L’Arche founder Jean Vanier will be donating the prize money from his Templeton Prize win back to his charities. The Canadian will formally receive the honour May 18 in London. Photo courtesy of L’Arche Canada

Vanier’s ‘revolutionary reality’ lives in L’Arche

By  Catholic Register Wire Services
  • March 22, 2015

In 1964, when Jean Vanier quietly launched L’Arche, he says he had “no idea that this would be a revolutionary reality . . .  that it would grow.”

Over the next 50 years, L’Arche became a thriving international federation of communities that promotes peace, justice and human rights as it established communities in 35 countries for people with intellectual disabilities.

In recognition of that remarkable achievement, the Canadian founder of L’Arche was named on March 11 as the 2015 winner of the Templeton Prize, given to a living person who has made an “exceptional contribution” to affirming the spiritual dimension of life, “whether through insight, discovery or practical works.” The prize is often called the most prestigious award in the world of religion and spirituality and comes with a cash award of about $2 million.
Vanier said he will donate the prize money to his charities so they can expand their work internationally. He believes there is still much work to be done.

Speaking to the media, Vanier called for a “deeper unity of all people” to cope with a world that is both “evolving rapidly” and “in crisis.” But he also cited much-welcomed change: “Change is gradually taking place, like a little seed in fertile earth, a seed of peace,” he said.

“There is also a change in the way people with intellectual disabilities are seen. For many years these wonderful people were seen as ‘errors,’ or as the fruit of evil committed by their parents or ancestors. . . They were terribly humiliated and rejected. Today we are discovering that these people have a wealth of human qualities that can change the hearts of those caught up in the culture of winning and of power.”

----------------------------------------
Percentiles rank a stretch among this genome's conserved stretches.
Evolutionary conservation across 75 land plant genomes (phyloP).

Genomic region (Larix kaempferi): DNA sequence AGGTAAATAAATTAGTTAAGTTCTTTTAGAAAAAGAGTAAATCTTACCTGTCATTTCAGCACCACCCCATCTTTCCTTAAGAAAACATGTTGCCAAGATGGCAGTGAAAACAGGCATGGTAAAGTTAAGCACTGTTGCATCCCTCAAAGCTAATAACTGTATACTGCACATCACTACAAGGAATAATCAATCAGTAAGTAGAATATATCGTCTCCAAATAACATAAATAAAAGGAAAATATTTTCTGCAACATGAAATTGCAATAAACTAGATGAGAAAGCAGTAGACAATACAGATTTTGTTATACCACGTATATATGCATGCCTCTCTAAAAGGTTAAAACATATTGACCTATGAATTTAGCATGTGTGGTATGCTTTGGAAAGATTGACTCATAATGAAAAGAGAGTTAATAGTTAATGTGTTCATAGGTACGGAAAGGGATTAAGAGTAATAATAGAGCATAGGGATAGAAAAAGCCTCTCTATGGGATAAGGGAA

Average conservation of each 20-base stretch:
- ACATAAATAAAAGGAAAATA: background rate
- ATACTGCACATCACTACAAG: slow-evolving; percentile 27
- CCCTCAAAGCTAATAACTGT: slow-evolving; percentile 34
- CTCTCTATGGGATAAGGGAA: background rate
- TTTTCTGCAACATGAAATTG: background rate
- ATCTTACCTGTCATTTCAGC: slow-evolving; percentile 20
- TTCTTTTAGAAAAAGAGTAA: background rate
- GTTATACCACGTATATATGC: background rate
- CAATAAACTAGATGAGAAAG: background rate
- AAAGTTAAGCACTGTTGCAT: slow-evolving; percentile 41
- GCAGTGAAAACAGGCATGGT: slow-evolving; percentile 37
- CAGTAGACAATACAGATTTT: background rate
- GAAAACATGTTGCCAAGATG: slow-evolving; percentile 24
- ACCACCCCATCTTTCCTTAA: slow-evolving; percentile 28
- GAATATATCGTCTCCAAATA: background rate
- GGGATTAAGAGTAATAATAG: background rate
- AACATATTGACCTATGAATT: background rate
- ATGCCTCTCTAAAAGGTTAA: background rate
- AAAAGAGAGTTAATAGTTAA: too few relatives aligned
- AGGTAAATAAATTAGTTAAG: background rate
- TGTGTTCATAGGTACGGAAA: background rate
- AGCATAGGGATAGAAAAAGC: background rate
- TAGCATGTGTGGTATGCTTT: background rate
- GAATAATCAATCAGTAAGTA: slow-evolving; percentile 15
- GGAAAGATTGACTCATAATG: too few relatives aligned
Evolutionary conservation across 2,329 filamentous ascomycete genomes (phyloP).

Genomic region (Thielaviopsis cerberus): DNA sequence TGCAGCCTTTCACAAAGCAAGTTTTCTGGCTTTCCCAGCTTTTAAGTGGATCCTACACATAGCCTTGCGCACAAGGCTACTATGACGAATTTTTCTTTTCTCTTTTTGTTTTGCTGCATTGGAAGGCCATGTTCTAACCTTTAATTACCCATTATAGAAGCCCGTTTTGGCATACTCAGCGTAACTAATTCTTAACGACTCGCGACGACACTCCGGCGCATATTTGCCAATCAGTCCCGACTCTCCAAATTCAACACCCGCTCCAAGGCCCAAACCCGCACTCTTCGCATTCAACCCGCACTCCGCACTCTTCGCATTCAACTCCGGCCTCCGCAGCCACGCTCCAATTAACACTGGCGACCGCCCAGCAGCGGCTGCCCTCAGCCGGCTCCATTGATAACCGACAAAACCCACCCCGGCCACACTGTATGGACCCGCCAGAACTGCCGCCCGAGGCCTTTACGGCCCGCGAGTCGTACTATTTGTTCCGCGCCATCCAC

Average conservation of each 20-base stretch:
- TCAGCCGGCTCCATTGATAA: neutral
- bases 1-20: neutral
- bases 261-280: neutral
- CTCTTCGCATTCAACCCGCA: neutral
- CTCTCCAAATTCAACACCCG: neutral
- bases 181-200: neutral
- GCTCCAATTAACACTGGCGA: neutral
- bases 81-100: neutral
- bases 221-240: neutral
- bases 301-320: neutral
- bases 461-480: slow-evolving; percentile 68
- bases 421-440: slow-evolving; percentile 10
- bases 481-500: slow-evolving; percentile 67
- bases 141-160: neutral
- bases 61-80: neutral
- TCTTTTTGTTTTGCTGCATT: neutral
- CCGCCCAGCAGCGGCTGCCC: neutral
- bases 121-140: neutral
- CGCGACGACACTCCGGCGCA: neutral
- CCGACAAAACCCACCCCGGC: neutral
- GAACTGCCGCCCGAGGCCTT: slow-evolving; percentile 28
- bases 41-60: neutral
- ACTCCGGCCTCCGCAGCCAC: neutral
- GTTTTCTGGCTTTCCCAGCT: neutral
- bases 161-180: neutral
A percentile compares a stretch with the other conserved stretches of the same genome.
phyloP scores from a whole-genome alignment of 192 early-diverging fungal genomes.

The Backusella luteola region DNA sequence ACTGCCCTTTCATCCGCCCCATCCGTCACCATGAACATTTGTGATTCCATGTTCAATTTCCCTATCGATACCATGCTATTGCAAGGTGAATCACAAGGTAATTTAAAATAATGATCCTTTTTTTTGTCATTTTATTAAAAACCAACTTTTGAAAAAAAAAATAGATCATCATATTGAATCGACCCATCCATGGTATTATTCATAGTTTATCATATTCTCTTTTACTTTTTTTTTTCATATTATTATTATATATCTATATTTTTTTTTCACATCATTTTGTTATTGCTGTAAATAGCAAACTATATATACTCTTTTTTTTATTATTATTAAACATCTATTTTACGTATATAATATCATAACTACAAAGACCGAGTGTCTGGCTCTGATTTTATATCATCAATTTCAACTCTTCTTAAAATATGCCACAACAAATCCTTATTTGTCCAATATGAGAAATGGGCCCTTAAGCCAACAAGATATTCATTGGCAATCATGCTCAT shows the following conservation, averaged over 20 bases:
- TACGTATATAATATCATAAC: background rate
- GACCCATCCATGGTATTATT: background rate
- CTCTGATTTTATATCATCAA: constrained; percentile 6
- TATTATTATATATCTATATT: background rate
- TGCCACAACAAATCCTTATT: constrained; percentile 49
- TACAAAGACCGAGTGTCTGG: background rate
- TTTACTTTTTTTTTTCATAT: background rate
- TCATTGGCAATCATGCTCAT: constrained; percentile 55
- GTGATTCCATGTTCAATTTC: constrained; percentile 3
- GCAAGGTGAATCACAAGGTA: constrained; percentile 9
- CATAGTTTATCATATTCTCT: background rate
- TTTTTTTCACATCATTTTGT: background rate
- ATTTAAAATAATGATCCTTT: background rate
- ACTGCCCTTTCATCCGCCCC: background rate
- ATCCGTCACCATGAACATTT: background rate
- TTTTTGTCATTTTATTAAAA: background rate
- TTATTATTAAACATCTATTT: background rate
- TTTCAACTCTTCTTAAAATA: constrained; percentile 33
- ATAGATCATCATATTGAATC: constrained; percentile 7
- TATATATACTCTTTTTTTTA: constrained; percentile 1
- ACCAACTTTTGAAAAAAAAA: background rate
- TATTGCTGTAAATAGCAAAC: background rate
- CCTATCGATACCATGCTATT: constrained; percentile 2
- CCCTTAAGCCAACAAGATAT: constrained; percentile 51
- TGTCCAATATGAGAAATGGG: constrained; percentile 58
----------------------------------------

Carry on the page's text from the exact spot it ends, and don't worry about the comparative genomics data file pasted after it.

In a statement at a news conference in London, Vanier, 86, said those with intellectual disabilities offer spiritual lessons and gifts to a world too driven by success and power.

“They are essentially people of the heart,” he said. “When they meet others they do not have a hidden agenda for power or for success. Their cry, their fundamental cry, is for a relationship, a meeting heart to heart. It is this meeting that awakens them, opens them up to life, and calls them forth to love in great simplicity, freedom and openness.

“When those ingrained in a culture of winning and of individual success really meet them, and enter into friendship with them, something amazing and wonderful happens. They too are opened up to love and even to God. They are changed at a very deep level. They are transformed and become more fundamentally human.”

Such exposure, he added, can make those in mainstream culture embrace their own weaknesses and vulnerability.

Vanier was introduced half a century ago to “the whole world of people with disabilities, humiliated and depressed” by a chaplain at such an institution — a chaplain he calls his “spiritual father.”

“I had never even imagined that people were being treated like that,” he said of the kinds of things he saw time and time again, remarking on the irony that “God chooses the foolish and the weak to confound the intellectual and the prideful.”

“For parents it was a shame to have a son or daughter like that,” he said.